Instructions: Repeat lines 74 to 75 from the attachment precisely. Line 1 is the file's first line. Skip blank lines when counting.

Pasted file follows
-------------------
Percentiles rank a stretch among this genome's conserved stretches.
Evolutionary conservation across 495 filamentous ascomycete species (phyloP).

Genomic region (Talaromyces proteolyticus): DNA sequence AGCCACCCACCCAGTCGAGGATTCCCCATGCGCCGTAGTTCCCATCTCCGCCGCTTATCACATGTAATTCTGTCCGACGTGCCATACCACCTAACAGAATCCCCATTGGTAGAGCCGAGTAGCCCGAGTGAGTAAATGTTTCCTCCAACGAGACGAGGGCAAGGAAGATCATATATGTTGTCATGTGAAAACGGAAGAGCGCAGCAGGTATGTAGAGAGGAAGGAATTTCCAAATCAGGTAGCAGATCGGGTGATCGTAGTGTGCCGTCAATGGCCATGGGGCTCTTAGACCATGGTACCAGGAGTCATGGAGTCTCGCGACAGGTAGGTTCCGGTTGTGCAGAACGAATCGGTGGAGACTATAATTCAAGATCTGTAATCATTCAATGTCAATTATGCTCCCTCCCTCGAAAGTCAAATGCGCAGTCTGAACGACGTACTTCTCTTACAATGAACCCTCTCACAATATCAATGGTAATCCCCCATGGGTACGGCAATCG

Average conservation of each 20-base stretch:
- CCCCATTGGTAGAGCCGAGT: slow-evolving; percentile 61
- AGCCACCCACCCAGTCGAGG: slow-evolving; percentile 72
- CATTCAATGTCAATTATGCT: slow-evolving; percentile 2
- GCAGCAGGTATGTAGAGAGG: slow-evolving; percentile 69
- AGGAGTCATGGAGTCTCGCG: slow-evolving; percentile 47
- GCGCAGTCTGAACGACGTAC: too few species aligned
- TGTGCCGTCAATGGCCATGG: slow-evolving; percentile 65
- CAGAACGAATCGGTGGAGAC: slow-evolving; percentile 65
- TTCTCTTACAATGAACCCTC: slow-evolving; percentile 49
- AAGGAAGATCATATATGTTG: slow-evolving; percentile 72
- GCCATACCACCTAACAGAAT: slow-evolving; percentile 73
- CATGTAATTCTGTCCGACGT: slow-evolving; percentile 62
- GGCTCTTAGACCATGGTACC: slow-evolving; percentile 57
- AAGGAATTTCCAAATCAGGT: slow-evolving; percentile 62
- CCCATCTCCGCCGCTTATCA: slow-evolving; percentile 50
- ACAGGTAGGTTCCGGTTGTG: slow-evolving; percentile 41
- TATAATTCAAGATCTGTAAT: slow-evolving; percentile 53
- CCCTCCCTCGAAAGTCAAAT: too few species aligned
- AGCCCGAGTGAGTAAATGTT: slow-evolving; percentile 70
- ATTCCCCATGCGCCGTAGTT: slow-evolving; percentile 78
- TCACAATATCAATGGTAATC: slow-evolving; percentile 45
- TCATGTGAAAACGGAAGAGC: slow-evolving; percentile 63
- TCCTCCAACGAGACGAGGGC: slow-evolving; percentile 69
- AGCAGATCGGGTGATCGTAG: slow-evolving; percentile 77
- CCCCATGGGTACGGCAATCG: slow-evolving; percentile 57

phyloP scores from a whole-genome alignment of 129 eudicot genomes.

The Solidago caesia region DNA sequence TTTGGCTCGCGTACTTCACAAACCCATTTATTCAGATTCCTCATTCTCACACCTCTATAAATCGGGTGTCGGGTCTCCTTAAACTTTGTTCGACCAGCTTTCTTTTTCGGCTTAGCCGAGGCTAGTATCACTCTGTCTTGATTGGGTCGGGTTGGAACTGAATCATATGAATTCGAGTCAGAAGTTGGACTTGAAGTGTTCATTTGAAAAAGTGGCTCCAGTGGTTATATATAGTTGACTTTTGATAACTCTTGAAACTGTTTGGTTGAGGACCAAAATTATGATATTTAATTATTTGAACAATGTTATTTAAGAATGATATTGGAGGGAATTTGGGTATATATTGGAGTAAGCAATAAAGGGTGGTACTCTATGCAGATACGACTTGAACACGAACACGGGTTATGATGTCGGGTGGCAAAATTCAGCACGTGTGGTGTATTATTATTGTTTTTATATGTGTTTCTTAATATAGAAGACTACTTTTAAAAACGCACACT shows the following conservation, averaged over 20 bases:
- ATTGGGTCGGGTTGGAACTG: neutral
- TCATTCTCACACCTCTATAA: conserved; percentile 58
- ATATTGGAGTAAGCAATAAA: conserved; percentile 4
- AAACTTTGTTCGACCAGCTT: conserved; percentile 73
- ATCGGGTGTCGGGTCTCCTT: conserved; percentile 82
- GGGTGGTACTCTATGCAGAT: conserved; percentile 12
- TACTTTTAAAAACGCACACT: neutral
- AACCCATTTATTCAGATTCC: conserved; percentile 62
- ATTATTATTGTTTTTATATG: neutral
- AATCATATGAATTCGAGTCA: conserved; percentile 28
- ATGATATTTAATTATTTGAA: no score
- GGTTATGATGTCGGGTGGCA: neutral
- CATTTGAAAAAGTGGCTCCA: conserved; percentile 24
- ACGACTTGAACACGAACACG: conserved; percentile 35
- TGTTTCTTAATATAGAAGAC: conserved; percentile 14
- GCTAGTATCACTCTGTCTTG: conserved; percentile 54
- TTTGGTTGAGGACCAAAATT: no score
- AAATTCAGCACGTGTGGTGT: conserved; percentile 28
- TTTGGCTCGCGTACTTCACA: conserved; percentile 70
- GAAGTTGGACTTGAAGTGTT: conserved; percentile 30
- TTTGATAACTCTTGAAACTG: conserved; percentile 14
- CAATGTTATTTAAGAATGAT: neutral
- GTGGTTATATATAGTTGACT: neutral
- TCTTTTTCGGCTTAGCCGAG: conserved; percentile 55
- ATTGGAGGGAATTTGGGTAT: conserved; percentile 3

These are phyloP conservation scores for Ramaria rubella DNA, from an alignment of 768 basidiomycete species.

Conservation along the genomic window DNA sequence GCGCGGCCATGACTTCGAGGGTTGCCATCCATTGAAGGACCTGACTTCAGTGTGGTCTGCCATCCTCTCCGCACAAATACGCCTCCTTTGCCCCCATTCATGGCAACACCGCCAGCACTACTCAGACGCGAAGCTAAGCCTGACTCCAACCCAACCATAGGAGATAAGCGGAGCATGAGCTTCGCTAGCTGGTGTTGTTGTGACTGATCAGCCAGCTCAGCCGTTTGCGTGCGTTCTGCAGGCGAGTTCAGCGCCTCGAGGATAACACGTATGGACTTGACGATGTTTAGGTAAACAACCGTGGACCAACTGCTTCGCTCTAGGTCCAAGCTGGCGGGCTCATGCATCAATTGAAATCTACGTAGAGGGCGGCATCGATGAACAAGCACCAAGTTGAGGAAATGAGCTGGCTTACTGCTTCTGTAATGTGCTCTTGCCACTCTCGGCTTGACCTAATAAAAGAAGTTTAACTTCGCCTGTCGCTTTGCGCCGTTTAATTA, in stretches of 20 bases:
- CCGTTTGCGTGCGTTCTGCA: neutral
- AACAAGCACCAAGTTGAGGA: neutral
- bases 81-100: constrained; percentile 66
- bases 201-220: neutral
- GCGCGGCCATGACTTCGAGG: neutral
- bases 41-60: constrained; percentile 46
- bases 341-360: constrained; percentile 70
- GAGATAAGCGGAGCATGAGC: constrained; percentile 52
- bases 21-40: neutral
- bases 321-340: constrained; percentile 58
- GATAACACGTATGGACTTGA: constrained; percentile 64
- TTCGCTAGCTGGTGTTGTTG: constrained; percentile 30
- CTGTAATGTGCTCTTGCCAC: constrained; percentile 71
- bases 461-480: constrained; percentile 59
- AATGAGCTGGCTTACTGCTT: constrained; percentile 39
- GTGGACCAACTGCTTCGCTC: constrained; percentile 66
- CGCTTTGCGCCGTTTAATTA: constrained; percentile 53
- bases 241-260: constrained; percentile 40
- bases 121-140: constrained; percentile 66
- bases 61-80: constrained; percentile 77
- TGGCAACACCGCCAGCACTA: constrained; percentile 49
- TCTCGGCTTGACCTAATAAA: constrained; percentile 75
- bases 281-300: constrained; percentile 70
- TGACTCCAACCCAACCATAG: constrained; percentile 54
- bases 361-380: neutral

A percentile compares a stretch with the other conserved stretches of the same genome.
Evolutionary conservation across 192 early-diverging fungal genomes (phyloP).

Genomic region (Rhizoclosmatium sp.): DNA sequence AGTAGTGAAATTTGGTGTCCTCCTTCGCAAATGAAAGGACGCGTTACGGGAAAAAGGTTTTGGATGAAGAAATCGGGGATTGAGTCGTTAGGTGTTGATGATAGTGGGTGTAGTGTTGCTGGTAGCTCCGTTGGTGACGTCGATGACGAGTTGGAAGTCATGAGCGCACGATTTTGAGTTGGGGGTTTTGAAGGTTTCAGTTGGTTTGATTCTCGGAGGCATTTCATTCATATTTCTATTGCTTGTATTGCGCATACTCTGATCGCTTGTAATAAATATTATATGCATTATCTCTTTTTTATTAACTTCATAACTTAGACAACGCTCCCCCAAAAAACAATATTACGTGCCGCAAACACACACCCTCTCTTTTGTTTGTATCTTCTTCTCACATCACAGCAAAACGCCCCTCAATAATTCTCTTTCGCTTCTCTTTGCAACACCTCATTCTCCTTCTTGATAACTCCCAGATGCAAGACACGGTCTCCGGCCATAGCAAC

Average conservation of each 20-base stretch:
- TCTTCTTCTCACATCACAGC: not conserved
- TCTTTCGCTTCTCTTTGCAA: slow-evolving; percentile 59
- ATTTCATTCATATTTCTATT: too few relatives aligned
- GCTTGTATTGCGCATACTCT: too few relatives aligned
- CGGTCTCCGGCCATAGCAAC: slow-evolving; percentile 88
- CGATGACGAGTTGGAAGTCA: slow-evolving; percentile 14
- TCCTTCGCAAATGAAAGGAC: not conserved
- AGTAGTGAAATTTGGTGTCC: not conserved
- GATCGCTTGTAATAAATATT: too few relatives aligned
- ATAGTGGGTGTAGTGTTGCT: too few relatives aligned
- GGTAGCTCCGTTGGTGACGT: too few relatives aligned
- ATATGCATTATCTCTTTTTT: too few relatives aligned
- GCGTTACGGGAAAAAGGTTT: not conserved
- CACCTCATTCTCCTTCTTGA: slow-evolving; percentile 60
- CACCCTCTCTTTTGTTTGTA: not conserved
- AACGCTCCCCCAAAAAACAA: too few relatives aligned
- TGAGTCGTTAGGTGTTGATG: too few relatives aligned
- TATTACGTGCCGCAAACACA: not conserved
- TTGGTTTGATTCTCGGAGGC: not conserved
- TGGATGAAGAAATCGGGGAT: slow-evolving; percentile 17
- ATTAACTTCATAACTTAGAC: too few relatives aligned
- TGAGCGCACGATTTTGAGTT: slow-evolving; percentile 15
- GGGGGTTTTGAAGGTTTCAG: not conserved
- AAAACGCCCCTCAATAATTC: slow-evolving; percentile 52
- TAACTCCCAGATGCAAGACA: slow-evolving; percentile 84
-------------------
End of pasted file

- GTGGACCAACTGCTTCGCTC: constrained; percentile 66
- CGCTTTGCGCCGTTTAATTA: constrained; percentile 53